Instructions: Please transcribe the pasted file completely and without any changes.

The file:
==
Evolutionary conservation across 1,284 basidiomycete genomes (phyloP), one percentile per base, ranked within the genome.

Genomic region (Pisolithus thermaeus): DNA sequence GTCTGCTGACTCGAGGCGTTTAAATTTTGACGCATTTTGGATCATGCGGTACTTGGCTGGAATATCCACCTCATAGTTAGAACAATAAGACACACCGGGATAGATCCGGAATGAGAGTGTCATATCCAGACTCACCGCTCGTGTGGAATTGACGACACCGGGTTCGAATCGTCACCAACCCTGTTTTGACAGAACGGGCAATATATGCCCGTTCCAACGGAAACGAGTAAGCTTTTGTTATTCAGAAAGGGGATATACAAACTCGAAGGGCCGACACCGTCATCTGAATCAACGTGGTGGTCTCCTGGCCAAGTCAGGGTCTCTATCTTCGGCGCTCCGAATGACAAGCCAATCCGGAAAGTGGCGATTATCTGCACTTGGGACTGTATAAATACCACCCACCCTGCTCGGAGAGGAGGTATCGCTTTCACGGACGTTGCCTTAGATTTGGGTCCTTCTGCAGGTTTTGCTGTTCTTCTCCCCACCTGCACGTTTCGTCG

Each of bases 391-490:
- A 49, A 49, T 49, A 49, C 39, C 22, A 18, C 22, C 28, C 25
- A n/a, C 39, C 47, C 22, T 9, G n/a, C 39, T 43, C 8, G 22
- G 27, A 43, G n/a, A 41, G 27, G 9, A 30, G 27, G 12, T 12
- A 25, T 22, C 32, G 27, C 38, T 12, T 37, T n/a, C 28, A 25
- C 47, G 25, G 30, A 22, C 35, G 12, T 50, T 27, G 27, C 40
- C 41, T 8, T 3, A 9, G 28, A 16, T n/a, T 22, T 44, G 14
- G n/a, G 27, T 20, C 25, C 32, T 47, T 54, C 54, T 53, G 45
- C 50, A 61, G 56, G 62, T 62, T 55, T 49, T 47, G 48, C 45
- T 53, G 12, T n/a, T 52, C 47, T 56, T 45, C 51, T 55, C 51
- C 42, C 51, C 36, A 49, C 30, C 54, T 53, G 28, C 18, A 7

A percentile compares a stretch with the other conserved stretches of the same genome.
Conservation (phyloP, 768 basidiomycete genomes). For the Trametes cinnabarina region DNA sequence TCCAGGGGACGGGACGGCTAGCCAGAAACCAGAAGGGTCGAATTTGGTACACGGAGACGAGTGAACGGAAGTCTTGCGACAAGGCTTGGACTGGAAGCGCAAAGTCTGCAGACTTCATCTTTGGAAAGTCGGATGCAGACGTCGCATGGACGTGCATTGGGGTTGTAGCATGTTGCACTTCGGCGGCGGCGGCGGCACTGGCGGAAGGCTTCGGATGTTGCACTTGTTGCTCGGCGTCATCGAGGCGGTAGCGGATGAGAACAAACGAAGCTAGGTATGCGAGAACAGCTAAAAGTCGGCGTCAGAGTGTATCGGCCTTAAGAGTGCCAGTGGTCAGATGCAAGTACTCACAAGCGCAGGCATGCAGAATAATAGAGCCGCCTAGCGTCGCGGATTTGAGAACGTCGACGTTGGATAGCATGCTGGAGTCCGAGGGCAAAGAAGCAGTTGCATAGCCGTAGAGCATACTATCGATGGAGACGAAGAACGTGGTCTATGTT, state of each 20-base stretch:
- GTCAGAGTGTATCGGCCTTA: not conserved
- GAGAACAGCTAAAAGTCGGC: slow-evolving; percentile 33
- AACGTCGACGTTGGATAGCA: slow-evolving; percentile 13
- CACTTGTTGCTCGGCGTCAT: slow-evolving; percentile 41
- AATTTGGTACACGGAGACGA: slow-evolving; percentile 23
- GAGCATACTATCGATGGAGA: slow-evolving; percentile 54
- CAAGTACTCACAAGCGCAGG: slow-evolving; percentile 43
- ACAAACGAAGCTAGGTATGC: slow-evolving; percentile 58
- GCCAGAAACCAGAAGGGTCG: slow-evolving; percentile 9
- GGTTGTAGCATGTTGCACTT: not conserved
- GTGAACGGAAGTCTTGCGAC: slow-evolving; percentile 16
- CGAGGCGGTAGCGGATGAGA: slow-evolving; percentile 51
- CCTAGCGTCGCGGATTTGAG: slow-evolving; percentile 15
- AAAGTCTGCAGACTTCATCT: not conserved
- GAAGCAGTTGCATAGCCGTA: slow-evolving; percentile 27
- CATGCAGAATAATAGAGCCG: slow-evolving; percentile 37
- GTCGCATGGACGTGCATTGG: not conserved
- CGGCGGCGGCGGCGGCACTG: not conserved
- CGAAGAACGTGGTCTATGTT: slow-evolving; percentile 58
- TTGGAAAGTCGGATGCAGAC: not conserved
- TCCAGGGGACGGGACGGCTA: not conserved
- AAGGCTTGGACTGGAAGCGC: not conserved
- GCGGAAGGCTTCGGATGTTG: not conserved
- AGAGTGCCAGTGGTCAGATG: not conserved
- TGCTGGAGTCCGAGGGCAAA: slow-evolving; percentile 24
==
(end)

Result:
Evolutionary conservation across 1,284 basidiomycete genomes (phyloP), one percentile per base, ranked within the genome.

Genomic region (Pisolithus thermaeus): DNA sequence GTCTGCTGACTCGAGGCGTTTAAATTTTGACGCATTTTGGATCATGCGGTACTTGGCTGGAATATCCACCTCATAGTTAGAACAATAAGACACACCGGGATAGATCCGGAATGAGAGTGTCATATCCAGACTCACCGCTCGTGTGGAATTGACGACACCGGGTTCGAATCGTCACCAACCCTGTTTTGACAGAACGGGCAATATATGCCCGTTCCAACGGAAACGAGTAAGCTTTTGTTATTCAGAAAGGGGATATACAAACTCGAAGGGCCGACACCGTCATCTGAATCAACGTGGTGGTCTCCTGGCCAAGTCAGGGTCTCTATCTTCGGCGCTCCGAATGACAAGCCAATCCGGAAAGTGGCGATTATCTGCACTTGGGACTGTATAAATACCACCCACCCTGCTCGGAGAGGAGGTATCGCTTTCACGGACGTTGCCTTAGATTTGGGTCCTTCTGCAGGTTTTGCTGTTCTTCTCCCCACCTGCACGTTTCGTCG

Each of bases 391-490:
- A 49, A 49, T 49, A 49, C 39, C 22, A 18, C 22, C 28, C 25
- A n/a, C 39, C 47, C 22, T 9, G n/a, C 39, T 43, C 8, G 22
- G 27, A 43, G n/a, A 41, G 27, G 9, A 30, G 27, G 12, T 12
- A 25, T 22, C 32, G 27, C 38, T 12, T 37, T n/a, C 28, A 25
- C 47, G 25, G 30, A 22, C 35, G 12, T 50, T 27, G 27, C 40
- C 41, T 8, T 3, A 9, G 28, A 16, T n/a, T 22, T 44, G 14
- G n/a, G 27, T 20, C 25, C 32, T 47, T 54, C 54, T 53, G 45
- C 50, A 61, G 56, G 62, T 62, T 55, T 49, T 47, G 48, C 45
- T 53, G 12, T n/a, T 52, C 47, T 56, T 45, C 51, T 55, C 51
- C 42, C 51, C 36, A 49, C 30, C 54, T 53, G 28, C 18, A 7

A percentile compares a stretch with the other conserved stretches of the same genome.
Conservation (phyloP, 768 basidiomycete genomes). For the Trametes cinnabarina region DNA sequence TCCAGGGGACGGGACGGCTAGCCAGAAACCAGAAGGGTCGAATTTGGTACACGGAGACGAGTGAACGGAAGTCTTGCGACAAGGCTTGGACTGGAAGCGCAAAGTCTGCAGACTTCATCTTTGGAAAGTCGGATGCAGACGTCGCATGGACGTGCATTGGGGTTGTAGCATGTTGCACTTCGGCGGCGGCGGCGGCACTGGCGGAAGGCTTCGGATGTTGCACTTGTTGCTCGGCGTCATCGAGGCGGTAGCGGATGAGAACAAACGAAGCTAGGTATGCGAGAACAGCTAAAAGTCGGCGTCAGAGTGTATCGGCCTTAAGAGTGCCAGTGGTCAGATGCAAGTACTCACAAGCGCAGGCATGCAGAATAATAGAGCCGCCTAGCGTCGCGGATTTGAGAACGTCGACGTTGGATAGCATGCTGGAGTCCGAGGGCAAAGAAGCAGTTGCATAGCCGTAGAGCATACTATCGATGGAGACGAAGAACGTGGTCTATGTT, state of each 20-base stretch:
- GTCAGAGTGTATCGGCCTTA: not conserved
- GAGAACAGCTAAAAGTCGGC: slow-evolving; percentile 33
- AACGTCGACGTTGGATAGCA: slow-evolving; percentile 13
- CACTTGTTGCTCGGCGTCAT: slow-evolving; percentile 41
- AATTTGGTACACGGAGACGA: slow-evolving; percentile 23
- GAGCATACTATCGATGGAGA: slow-evolving; percentile 54
- CAAGTACTCACAAGCGCAGG: slow-evolving; percentile 43
- ACAAACGAAGCTAGGTATGC: slow-evolving; percentile 58
- GCCAGAAACCAGAAGGGTCG: slow-evolving; percentile 9
- GGTTGTAGCATGTTGCACTT: not conserved
- GTGAACGGAAGTCTTGCGAC: slow-evolving; percentile 16
- CGAGGCGGTAGCGGATGAGA: slow-evolving; percentile 51
- CCTAGCGTCGCGGATTTGAG: slow-evolving; percentile 15
- AAAGTCTGCAGACTTCATCT: not conserved
- GAAGCAGTTGCATAGCCGTA: slow-evolving; percentile 27
- CATGCAGAATAATAGAGCCG: slow-evolving; percentile 37
- GTCGCATGGACGTGCATTGG: not conserved
- CGGCGGCGGCGGCGGCACTG: not conserved
- CGAAGAACGTGGTCTATGTT: slow-evolving; percentile 58
- TTGGAAAGTCGGATGCAGAC: not conserved
- TCCAGGGGACGGGACGGCTA: not conserved
- AAGGCTTGGACTGGAAGCGC: not conserved
- GCGGAAGGCTTCGGATGTTG: not conserved
- AGAGTGCCAGTGGTCAGATG: not conserved
- TGCTGGAGTCCGAGGGCAAA: slow-evolving; percentile 24